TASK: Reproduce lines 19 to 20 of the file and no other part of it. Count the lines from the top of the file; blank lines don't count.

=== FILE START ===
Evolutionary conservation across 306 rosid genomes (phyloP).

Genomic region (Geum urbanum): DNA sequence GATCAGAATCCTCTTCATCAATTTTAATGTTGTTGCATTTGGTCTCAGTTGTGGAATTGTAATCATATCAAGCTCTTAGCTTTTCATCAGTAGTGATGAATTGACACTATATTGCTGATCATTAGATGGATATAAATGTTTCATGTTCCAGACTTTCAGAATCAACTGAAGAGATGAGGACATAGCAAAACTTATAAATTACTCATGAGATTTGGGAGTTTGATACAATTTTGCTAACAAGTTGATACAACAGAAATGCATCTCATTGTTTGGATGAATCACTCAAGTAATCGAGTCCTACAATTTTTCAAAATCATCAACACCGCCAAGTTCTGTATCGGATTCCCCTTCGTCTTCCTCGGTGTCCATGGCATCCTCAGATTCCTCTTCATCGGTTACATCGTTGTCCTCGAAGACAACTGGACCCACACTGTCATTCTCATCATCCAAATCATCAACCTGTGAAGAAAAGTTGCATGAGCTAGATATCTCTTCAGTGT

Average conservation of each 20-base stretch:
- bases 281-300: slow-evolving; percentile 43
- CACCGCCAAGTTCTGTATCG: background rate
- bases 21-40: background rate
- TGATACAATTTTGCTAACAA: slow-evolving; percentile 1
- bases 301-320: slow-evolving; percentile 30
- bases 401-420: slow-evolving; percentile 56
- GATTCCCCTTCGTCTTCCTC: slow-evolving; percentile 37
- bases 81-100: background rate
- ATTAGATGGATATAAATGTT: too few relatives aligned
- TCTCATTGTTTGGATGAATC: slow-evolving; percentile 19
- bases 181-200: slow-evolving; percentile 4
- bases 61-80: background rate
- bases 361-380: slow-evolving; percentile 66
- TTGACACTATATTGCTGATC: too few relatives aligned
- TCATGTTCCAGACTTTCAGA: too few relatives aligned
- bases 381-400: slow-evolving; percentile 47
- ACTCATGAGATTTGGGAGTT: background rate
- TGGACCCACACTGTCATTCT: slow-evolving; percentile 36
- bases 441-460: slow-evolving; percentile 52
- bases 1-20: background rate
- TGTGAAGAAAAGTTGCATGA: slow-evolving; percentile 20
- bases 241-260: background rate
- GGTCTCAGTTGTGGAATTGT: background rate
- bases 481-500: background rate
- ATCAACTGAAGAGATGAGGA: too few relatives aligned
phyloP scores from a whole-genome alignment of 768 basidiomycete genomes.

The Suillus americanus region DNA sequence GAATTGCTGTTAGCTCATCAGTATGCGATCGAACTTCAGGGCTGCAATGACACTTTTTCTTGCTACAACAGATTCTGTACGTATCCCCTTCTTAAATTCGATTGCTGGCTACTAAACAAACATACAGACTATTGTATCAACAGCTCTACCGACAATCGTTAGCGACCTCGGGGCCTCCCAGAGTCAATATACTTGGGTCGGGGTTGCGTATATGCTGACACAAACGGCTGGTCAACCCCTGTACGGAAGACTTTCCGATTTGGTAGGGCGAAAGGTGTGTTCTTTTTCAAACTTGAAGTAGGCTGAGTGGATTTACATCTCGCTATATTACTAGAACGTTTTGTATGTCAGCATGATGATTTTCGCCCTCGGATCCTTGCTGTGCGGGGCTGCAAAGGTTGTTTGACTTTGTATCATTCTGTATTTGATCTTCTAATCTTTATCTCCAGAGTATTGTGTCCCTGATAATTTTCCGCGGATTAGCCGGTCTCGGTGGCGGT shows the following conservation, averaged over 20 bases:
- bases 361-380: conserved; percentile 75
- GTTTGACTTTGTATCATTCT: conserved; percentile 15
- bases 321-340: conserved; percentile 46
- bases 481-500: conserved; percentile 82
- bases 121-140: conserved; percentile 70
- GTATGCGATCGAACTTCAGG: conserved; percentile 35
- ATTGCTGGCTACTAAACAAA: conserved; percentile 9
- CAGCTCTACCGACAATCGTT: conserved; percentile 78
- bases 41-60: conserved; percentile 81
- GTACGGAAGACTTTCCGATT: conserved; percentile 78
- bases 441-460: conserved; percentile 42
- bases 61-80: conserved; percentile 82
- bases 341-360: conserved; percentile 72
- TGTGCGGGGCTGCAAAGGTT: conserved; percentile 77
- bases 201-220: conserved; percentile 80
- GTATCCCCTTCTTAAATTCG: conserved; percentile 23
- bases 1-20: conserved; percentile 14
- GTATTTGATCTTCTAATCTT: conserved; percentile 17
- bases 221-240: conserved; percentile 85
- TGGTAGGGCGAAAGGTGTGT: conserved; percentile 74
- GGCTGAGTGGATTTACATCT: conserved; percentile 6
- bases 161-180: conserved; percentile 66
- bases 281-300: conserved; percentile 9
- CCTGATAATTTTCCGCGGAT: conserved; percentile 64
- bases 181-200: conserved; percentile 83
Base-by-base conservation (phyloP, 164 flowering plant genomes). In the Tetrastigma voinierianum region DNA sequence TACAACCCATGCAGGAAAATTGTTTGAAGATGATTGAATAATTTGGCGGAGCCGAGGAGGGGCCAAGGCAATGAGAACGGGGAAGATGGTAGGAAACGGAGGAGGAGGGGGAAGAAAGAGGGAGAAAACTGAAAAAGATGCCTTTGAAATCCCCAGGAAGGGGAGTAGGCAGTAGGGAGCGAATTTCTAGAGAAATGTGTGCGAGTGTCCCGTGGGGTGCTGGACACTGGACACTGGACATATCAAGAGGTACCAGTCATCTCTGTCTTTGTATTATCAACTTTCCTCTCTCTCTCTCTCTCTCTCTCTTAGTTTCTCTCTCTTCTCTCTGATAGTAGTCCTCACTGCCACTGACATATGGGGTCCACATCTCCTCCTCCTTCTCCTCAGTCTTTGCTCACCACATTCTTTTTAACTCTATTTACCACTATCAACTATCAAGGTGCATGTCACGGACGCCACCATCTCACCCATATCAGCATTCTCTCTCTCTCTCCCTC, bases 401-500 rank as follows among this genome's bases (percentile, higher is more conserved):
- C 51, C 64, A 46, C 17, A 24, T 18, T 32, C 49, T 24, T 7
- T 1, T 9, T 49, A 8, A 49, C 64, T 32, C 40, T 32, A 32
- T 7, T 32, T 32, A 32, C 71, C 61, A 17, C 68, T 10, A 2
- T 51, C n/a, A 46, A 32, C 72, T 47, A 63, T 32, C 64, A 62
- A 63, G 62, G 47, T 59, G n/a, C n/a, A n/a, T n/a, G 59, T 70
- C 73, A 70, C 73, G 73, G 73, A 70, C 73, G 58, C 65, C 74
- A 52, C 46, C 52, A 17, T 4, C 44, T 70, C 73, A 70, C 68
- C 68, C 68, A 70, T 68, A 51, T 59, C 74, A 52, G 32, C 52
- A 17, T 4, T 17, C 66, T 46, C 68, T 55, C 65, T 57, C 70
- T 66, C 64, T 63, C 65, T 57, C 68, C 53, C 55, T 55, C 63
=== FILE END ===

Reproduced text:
- bases 381-400: slow-evolving; percentile 47
- ACTCATGAGATTTGGGAGTT: background rate